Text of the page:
Dean Semler (“Firestorm”) and Mikael Salomon (“Hard Rain”) head a growing list of notable cinematographers who have successfully recast themselves in the role of director. Others who have taken turns at the helm during the past few years include Jack Green, Janusz Kaminski, John Bailey and Jan De Bont.
Salomon has around 50 narrative credits (“The Abyss,” “Backdraft,” “Far and Away”) as a DP. He has spent the past two years directing Paramount’s “Hard Rain.”
“The director of photography has the best job on the set,” he says, “but I wanted a bigger challenge. I’ve directed a ton of commercials and people were encouraging me to try features. I didn’t want to regret not trying years from now.”
Salomon says his DP experience gave him the know-how to make tough decisions on the action pic, which stars Morgan Freeman and Christian Slater. “I always had a clear concept of the story and characters,” he says, “but I had to convince the studio we could shoot it on budget and make it look believable.”
For the film, Salomon built a replica of a Midwestern town in a tank that was flooded with 5 million gallons of water. The set was on a hydraulic lift that was lowered into the tank to create a realistic illusion that flood waters were rising.
The director also used a 2,000-foot-long, 75-foot-high painted backdrop to establish the setting, a technique some called a step back to the past. When asked why he didn’t shoot it the modern way — on location and filming characters against bluescreens — Salomon’s response had more to do with common sense than technology.
“A lot of bluescreen shots would have tied my hands creatively. We’d also have to shoot background plates, and do a lot of costly compositing. We did some image enhancement and other things, like replacing the sky and making it darker and more ominous, but that didn’t involve characters. Our approach gave us more time to concentrate on the story and performances.”
A good choice
Salomon chose Peter Menzies Jr. (“Die Hard With a Vengeance”) to shoot “Hard Rain.” “I like his work, and he was at the right point in his career to shoot a really tough film,” he says. “It was easy to let Peter do his job because I was focused on the cast. Their performances are the biggest part of the movie. You have to be there for them if you expect something back from them.”
Salomon still keeps his feet firmly planted in the advertising arena, and he still shoots the commercials he directs; keeping his cinematography skills sharp while satisfying his appetite for camerawork.
Salomon says his next film doesn’t have to be a big movie, so long as it’s good writing. He’s currently reading scripts looking for a character-based story that he finds satisfying. In the meantime, his TV commercials give him the freedom to be selective.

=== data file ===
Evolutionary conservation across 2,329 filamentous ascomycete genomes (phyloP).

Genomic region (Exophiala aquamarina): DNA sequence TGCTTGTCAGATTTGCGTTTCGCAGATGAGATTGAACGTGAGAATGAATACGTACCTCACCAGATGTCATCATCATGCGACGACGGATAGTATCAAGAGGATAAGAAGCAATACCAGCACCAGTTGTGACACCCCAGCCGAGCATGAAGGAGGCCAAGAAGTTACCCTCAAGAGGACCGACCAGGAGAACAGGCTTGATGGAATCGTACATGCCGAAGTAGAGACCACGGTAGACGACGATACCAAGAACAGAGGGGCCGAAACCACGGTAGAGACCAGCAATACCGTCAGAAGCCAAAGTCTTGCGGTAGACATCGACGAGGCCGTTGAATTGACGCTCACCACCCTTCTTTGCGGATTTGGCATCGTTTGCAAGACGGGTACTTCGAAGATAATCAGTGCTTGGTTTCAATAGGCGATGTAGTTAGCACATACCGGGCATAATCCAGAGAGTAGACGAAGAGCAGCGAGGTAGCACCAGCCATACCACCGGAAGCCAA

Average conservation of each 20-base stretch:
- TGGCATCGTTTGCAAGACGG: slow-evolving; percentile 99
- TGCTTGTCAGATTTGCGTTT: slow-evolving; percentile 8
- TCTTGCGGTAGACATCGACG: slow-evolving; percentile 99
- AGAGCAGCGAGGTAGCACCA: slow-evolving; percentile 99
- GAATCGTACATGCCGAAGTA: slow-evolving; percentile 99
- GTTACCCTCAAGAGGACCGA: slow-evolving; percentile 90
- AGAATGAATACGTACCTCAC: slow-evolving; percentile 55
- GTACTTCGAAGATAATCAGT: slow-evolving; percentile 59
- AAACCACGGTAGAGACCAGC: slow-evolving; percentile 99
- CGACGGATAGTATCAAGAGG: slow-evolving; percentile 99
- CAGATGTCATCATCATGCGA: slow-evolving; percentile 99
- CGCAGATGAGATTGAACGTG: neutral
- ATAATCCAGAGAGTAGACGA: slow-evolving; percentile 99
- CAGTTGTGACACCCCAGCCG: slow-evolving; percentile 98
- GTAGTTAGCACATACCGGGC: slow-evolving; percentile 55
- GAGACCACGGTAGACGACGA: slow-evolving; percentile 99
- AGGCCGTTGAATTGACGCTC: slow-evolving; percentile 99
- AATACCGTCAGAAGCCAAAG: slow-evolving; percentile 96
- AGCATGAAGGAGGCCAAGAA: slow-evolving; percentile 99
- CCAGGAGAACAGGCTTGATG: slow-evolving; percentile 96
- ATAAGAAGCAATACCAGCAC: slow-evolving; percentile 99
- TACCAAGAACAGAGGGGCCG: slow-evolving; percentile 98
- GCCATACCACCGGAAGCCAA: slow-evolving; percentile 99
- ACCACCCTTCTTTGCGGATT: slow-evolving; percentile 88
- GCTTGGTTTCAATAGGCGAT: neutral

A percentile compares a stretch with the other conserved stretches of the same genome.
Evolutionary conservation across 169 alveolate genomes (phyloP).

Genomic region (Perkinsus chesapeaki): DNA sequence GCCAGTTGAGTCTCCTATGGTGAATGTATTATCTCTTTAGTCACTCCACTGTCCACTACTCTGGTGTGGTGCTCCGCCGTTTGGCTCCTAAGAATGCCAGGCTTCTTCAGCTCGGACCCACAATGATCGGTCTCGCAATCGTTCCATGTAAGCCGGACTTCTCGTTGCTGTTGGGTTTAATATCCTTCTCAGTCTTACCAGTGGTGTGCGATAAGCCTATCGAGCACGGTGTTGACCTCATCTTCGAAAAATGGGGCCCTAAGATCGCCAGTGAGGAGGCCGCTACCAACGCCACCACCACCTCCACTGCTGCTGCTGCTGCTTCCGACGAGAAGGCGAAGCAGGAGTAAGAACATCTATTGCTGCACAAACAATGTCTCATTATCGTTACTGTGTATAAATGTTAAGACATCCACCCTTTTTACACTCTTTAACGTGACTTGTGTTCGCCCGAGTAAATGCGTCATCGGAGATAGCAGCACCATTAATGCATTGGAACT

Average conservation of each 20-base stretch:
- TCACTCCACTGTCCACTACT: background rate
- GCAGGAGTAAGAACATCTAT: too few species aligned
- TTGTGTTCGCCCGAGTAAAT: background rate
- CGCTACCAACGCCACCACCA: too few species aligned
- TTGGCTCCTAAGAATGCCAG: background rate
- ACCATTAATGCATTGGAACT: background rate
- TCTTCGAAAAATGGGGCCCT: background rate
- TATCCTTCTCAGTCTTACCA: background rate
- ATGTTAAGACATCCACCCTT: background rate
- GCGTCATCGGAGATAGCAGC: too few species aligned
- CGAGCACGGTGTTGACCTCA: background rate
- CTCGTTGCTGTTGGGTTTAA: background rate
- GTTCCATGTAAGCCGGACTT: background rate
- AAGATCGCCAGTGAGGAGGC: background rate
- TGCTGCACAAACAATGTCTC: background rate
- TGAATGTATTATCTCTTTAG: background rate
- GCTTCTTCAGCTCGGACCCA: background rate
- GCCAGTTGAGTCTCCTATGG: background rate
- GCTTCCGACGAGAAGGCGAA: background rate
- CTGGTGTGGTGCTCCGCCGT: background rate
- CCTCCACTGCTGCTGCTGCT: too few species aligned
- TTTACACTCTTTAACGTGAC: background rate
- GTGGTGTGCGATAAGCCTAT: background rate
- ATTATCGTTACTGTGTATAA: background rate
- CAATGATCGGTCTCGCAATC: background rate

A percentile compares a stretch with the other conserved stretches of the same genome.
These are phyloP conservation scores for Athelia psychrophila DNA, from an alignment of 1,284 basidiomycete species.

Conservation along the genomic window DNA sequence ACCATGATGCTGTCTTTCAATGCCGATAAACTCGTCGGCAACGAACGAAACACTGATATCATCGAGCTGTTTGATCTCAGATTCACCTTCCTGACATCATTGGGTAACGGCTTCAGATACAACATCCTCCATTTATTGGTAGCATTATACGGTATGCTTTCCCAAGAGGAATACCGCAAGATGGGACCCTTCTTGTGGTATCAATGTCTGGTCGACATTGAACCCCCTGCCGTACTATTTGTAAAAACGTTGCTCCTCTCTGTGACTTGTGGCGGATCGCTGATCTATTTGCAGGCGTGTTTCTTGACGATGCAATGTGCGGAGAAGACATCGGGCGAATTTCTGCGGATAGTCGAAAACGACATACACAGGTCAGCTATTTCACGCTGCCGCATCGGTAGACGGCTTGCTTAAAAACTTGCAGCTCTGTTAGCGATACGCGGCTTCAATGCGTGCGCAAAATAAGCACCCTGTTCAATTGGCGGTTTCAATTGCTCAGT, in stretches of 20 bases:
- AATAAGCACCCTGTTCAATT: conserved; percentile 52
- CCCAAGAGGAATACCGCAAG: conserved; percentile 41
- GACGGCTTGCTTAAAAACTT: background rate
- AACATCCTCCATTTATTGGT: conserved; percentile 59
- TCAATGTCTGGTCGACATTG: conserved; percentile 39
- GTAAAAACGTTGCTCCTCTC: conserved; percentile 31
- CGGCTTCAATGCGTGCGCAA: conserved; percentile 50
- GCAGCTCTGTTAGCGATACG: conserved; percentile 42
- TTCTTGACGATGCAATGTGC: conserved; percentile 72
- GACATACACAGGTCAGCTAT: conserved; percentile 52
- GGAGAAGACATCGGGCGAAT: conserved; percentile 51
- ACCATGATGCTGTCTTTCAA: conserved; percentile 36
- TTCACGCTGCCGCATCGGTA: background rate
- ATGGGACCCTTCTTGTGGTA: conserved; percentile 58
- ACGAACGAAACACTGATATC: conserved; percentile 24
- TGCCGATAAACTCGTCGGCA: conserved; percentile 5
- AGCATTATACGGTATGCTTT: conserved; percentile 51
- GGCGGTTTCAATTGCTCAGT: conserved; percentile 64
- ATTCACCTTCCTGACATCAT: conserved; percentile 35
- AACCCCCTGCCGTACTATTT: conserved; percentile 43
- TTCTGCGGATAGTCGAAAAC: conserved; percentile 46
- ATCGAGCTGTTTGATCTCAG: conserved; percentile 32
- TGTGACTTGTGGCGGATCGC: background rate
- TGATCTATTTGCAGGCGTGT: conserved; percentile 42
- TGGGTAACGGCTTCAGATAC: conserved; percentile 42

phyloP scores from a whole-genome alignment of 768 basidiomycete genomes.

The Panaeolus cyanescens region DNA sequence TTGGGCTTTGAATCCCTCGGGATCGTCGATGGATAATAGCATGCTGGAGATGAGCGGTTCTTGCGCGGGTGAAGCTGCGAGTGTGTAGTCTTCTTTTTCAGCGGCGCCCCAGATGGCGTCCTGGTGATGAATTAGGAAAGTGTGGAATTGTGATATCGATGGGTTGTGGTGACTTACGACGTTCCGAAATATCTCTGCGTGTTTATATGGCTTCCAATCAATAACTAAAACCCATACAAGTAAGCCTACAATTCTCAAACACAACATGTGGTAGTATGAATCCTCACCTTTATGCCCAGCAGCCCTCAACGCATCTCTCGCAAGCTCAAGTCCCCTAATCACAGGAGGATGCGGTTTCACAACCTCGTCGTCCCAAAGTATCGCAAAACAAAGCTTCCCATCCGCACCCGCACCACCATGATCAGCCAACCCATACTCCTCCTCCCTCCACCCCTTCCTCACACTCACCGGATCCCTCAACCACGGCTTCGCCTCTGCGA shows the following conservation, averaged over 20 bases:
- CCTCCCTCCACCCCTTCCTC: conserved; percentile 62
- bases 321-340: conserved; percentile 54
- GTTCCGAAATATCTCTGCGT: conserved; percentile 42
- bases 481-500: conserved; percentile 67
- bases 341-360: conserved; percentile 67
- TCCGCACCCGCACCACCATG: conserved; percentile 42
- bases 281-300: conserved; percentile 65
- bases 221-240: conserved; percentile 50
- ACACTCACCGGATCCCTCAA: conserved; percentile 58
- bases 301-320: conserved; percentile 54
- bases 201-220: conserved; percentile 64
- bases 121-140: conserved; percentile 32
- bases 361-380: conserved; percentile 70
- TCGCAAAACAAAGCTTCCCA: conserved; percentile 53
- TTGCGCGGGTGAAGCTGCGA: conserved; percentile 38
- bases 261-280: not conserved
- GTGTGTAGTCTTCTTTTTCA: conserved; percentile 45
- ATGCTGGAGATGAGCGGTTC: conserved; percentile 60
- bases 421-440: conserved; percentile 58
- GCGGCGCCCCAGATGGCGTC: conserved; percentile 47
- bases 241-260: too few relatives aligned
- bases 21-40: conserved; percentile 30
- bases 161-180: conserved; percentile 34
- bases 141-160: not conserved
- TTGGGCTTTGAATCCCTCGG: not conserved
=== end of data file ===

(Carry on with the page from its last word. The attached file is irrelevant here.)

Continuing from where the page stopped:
“I don’t think directing is a natural progression for every cinematographer,” he says. “You make a lot of hard decisions alone, and everyone has an opinion. It’s a huge commitment. You better love the material and project, because you’ll have to make some sacrifices.”
Dean Cundey is another cinematographer reading scripts in search of his next project as a director. The first was 1997’s “Honey We Shrunk Ourselves,” a Disney comedy produced for homevideo release.
Cundey subsequently had commitments to lens three films, including “Flubber,” but he’s determined to direct. “I’m interested in the opportunity to work from the beginning with the script, actors and other departments,” he explains.
What qualities does he look for in a cinematographer? “Someone who understands both visual story-telling and the fact that you’re there to serve the story and the actors,” he says.
Cundey, like Salomon, remains busy within the commercial world as well. He has been directing and shooting commercials for years, which keeps him on the leading edge of imaging technology while it fills the spaces between films.
Michael Watkins has compiled an ample share of credits while photographing episodic TV and MOWs along with some impressive feature credits.
Having begun his directorial efforts lensing episodes of “Quantum Leap,” he finds satisfaction in his new role as executive producer-director. Last season he worked in that capacity on “NYPD Blue” and this year it’s another Steven Bochco creation, “Brooklyn South.”
“I love the fact that I get to impart my feelings about the spirit of the script and that I’m affecting the quality,” he says.
Watkins selected Bill Roe to shoot “Brooklyn South.” “He’s as creative with camera movement and lenses as anyone I’ve seen,” he says. “I wanted a talented cinematographer with dignity, perseverance and a solid job ethic. I can talk to Bill about the emotional aspects of the story and be very succinct about the look and coverage.”
Watkins still is asked to shoot, but he isn’t tempted. “I really like what I’m doing,” he says. “And I have more angst for cinematographers’ problems and more glee for their exuberance than most directors.”